|Autopilot Computer based on an Arduino Mega|
with two custom-fabricated shields
To review from the last post, I'm using two computers primarily to achieve redundancy for certain safety-related functions, namely the abilities to cut down the HAPP from the balloon and to deploy the parachutes. A side benefit is that I can dedicate one of the computers to the time-sensitive task of stabilizing the HAPP with gas jets. That's the job of the AP computer.
In a future post I'll describe the full job of the Flight Controller (FC) computer. For now simply note that the AP & FC constantly talk back and forth, checking up on mutual status. If either computer fails to answer, the other assumes a problem and terminates the flight, bringing the HAPP down safely.
The full list of hardware integrated into the AP looks like this:
- Inertial measurement unit or IMU. Detects linear accelerations and angular rates of rotation so the computer knows how the HAPP is oriented in space. Based on this information, the AP fires appropriate jets to stabilize the HAPP. I'm using a Bosch BNO055 running on the AP's I2C bus.
- Altimeter / Barometer. This is a backup for the GPS embedded into the FC computer. This altimeter is not as accurate as GPS-derived altitude, but at least we'll have approximate data stored on the AP for post-flight analysis if anything goes wrong with the FC. I'm using an MPL3115A2 running on the AP's I2C bus.
- Digital thermometer. A Maxim DS18B20. While not used for any decision-making logic on flight day, why not take the opportunity to grab some environmental data? This sensor runs on a "One Wire" bus.
- Micro SD card reader/writer. An Adafruit breakout board for logging data that can be used for post-flight analysis. Runs on the SDI bus.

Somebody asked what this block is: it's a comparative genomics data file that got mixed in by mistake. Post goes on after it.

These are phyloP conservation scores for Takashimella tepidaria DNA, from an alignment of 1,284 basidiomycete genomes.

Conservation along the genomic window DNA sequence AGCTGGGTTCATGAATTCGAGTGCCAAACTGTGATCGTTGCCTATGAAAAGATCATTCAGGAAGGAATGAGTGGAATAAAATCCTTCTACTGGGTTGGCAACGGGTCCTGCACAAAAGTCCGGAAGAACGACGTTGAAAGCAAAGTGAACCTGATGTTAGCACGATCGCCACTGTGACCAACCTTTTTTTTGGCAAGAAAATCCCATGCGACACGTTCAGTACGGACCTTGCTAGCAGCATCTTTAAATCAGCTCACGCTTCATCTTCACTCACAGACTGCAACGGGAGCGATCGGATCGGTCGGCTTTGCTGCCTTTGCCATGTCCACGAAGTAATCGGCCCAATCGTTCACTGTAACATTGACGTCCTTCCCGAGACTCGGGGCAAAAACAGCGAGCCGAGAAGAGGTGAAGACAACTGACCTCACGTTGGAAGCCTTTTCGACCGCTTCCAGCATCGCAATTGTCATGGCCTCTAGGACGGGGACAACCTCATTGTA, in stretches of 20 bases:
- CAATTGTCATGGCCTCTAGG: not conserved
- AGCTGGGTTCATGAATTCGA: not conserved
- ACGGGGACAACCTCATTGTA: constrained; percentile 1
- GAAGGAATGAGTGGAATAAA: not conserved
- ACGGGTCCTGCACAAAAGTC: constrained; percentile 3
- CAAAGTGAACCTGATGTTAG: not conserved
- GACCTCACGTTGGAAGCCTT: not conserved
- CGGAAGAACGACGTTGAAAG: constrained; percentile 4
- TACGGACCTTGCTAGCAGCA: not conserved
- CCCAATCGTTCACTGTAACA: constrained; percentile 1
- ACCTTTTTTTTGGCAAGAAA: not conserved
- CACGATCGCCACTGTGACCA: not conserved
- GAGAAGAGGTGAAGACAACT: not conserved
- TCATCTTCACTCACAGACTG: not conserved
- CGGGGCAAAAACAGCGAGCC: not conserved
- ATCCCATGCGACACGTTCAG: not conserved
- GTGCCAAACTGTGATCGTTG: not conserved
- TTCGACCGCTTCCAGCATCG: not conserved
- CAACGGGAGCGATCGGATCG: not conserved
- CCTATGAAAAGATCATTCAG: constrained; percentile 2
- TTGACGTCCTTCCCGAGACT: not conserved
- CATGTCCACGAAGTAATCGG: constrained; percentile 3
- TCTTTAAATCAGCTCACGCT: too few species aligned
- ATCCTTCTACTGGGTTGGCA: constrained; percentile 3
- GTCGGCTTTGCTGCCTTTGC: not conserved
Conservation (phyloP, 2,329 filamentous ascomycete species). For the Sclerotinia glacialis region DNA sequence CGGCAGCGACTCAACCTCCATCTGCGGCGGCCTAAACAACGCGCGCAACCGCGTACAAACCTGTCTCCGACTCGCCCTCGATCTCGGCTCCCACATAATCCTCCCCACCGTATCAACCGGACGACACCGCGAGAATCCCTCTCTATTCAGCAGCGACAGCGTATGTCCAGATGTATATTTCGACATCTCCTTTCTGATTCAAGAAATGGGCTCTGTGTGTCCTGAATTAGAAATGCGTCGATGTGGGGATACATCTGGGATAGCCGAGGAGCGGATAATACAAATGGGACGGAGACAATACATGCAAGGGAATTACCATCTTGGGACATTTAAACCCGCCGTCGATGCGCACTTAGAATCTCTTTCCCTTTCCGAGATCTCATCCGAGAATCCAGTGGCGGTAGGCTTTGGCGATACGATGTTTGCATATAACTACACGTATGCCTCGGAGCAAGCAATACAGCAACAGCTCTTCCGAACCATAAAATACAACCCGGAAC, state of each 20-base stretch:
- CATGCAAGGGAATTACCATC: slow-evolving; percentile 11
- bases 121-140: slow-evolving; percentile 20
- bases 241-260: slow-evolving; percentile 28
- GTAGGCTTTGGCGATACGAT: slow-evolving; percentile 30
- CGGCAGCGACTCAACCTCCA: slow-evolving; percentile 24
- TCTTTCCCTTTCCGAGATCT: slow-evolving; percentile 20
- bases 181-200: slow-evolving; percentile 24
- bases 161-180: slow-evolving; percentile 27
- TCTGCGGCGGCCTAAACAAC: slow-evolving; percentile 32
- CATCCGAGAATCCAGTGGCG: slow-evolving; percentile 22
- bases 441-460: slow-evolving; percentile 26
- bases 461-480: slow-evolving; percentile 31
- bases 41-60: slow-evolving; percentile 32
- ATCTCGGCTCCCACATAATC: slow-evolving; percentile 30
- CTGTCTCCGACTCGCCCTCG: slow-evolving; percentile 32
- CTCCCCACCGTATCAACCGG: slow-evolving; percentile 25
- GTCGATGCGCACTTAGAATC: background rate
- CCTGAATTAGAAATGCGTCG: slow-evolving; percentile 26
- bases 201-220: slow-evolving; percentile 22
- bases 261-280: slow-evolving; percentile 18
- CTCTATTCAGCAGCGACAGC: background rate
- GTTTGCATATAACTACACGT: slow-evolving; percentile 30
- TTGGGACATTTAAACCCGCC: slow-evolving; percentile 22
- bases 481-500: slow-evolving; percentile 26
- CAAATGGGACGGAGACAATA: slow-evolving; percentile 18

- I2C hot-swappable buffer. An Analog Devices ADuM1250 running on the I2C bus. This little beauty is necessary for communicating with the FC. The two computers run off of separate power buses and do not share a common ground. In addition, the AP has several other devices on its I2C bus, and the FC would bring down the AP’s bus if it was wired in common and then lost power (try it if you don't believe me).
- Audible buzzer. A bit old school, but pretty useful for confirming certain things when the HAPP is fully assembled and we can't see the AP. It's one I had laying around from the old beginner's kit for Arduino that I bought about 18 months ago at the outset of the HAPP project.
- Bluetooth chipset. An Adafruit Bluefruit LE SPI Friend running on the SPI bus. Very useful for communicating with my iPhone during ground testing and pre-flight checks. I can send commands and receive data. Not useful once the HAPP is airborne and out of range!
- General purpose Input/Outputs for various HAPP hardware: The 12 jet control valves, the manifold pressure transducer, 4 status indicator LEDs, and pyros for the balloon cutdown (see this) and parachute deployment (see this).
- Adruino. The basis of the AP architecture. I'm using an Arduino Mega.
That's three I2C bus devices, two SPI bus devices, a One Wire bus device, 19 GPIO devices, and of course serial bus communications when the AP is plugged into my PC for programming. That Arduino is pretty busy!
I tied it all together with a collection of prototype shield boards, header pins, and connectors for some of the GPIOs.
Finally, to enable Bluetooth communications with my iPhone, I utilized once again the handy Arduino Manager from Fabrizio Boco. This little app makes it super easy to set up custom interface screens on a mobile device like this:
|Yes, the "abort" button is locked out with|
yellow hashes because I have fat fingers.
I'm not planning to publicly blog about the AP code development (can't give away all my beauty secrets :-) but I'm happy to answer questions via the comment section or by email. For now I'll simply refer you to some posts detailing development of the autopilot controls, located here and here. Those give an overview of the control strategy I've implemented on the AP computer.
Finally, I should note that as of a few months ago I'd never soldered a circuit board in my life. This project has given me an opportunity to gain yet another skill: Electronics prototyping. If an old mechanical engineer with large hands can learn to solder surface-mount components, then anyone can. Go grab some circuit components and have fun!